Falling in love is not an extension of one’s limits or boundaries; it is a partial and temporary collapse of them. The extension of one’s limits requires effort; falling in love is effortless. Lazy and undisciplined individuals are as likely to fall in love as energetic and dedicated ones. Once the precious moment of falling in love has passed and the boundaries have snapped back into place, the individual may be disillusioned, but is usually none the larger for the experience. When limits are extended or stretched, however, they tend to stay stretched. Real love is a permanently self-enlarging experience. Falling in love is not.
Falling in love has little to do with purposively nurturing one’s spiritual development. If we have any purpose in mind when we fall in love it is to terminate our own loneliness and perhaps insure this result through marriage. Certainly we are not thinking of spiritual development. Indeed, after we have fallen in love and before we have fallen out of love again we fell that we have arrived, that the heights have been attained, that there is both no need and no possibility of going higher. We do not feel ourselves to be in any need of development; we are totally content to be where we are. Our spirit is at peace. Nor do we perceive our beloved as being in need of spiritual development. To the contrary, we perceive him or her as perfect, as having been perfected. If we see any faults in our beloved, we perceive them as insignificant—little quirks or darling eccentricities that only add color and charm.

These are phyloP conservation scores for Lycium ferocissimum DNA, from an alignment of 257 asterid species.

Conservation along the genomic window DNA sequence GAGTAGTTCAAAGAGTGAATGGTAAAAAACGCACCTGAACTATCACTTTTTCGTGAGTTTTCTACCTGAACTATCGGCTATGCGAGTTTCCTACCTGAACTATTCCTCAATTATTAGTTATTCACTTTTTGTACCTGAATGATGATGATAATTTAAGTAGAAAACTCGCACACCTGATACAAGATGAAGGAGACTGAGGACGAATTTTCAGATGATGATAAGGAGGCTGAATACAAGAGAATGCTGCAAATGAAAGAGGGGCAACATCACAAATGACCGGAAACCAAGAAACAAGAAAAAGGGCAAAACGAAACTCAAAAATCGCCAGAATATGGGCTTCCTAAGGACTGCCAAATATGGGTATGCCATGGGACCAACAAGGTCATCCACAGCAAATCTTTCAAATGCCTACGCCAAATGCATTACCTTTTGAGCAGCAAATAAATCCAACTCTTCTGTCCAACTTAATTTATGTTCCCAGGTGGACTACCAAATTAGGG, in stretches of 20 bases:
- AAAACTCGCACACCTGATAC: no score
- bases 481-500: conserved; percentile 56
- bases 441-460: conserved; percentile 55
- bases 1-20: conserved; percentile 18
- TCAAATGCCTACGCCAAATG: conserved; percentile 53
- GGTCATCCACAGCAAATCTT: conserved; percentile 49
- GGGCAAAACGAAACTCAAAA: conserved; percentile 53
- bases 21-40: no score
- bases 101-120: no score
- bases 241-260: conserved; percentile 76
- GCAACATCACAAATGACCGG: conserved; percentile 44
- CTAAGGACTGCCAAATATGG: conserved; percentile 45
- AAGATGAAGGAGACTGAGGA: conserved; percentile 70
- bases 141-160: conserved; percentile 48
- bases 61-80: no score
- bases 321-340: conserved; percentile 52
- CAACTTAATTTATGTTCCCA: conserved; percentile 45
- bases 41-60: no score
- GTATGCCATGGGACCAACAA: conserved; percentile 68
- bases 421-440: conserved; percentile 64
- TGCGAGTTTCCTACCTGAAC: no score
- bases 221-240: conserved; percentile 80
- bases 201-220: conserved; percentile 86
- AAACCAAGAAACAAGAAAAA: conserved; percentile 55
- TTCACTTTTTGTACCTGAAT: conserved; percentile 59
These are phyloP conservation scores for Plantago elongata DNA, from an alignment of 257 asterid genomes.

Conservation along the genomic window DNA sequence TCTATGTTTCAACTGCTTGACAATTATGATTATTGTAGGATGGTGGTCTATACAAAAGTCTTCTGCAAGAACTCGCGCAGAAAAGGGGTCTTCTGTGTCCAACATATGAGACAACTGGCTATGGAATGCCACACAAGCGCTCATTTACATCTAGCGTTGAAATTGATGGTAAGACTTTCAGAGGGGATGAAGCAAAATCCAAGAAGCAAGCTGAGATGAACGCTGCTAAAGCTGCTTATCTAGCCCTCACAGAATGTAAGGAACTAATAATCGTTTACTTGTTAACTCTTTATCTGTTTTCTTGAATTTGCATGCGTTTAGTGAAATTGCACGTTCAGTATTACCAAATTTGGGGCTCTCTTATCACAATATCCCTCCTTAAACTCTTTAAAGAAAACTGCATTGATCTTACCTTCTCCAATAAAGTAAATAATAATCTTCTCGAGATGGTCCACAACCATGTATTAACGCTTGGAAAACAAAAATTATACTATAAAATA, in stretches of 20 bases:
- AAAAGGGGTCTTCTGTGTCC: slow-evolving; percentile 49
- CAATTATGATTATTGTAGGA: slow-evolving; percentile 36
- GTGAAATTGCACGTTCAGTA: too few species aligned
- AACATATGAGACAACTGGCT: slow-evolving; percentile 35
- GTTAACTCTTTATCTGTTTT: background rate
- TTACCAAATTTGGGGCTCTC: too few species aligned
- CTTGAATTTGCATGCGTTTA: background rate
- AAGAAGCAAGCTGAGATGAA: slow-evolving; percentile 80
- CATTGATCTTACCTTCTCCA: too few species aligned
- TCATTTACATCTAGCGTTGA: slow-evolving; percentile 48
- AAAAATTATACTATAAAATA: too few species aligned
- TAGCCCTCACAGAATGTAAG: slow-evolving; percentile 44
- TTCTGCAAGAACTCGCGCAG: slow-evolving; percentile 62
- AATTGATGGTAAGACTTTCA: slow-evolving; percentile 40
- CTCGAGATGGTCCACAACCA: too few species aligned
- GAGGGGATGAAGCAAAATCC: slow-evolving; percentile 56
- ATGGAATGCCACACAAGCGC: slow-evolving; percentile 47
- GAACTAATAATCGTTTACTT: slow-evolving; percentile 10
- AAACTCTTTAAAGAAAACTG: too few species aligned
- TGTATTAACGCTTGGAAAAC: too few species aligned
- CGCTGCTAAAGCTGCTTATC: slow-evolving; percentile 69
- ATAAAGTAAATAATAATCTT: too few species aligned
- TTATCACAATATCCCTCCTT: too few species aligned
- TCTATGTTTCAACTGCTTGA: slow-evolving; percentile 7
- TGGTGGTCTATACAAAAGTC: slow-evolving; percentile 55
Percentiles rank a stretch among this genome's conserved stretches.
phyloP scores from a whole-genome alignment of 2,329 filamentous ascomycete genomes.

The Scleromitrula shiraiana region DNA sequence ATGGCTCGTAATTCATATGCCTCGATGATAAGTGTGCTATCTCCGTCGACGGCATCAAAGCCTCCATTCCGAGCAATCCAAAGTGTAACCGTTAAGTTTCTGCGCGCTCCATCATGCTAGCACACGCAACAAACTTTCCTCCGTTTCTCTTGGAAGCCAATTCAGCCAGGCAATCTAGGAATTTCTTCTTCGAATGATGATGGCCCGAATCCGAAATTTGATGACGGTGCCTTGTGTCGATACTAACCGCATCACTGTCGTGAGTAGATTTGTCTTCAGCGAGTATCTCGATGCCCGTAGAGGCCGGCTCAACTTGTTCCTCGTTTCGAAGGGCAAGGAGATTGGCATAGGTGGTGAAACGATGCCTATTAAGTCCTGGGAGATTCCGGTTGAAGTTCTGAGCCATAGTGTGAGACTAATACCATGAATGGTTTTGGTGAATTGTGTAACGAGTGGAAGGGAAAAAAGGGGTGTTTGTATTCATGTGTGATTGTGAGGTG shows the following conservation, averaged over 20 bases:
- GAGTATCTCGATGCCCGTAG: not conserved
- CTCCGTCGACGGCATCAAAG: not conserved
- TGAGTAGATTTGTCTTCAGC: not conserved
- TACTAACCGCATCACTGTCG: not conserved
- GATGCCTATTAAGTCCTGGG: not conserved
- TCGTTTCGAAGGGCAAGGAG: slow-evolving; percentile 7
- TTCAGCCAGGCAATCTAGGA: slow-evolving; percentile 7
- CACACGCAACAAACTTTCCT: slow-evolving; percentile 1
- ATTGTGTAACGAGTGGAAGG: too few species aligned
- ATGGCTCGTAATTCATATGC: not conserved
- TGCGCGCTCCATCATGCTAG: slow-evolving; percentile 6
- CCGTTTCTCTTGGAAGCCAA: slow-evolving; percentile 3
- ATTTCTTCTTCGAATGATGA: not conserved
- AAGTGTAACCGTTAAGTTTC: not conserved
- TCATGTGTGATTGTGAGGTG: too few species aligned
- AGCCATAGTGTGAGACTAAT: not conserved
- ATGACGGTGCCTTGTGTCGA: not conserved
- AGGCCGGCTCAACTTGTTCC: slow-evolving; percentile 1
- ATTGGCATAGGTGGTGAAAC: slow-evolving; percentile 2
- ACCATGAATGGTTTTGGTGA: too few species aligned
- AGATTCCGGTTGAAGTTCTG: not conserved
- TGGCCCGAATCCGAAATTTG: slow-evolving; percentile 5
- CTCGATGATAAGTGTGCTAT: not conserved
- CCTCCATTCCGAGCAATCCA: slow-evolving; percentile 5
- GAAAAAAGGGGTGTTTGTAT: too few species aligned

If falling in love is not love, then what is it other than a temporary and partial collapse of ego boundaries? I do not know. But the sexual specificity of the phenomenon leads me to suspect that it is a genetically determined instinctual component of mating behavior. In other words, the temporary collapse of ego boundaries that constitutes falling in love is a stereotypic response of human beings to a configuration of internal sexual drives and external sexual stimuli, which serves to increase the probability of sexual pairing and bonding so as to enhance the survival of the species. Or to put it in another, rather crass way, falling in love is a trick that our genes pull on our otherwise perceptive mind to hoodwink or trap us into marriage…On the other hand, without this trick, this illusory and inevitably temporary (it would not be practical were it not temporary) regression to infantile merging and omnipotence, many of us who are happily or unhappily married today would have retreated in whole-hearted terror from the realism of the marriage vows.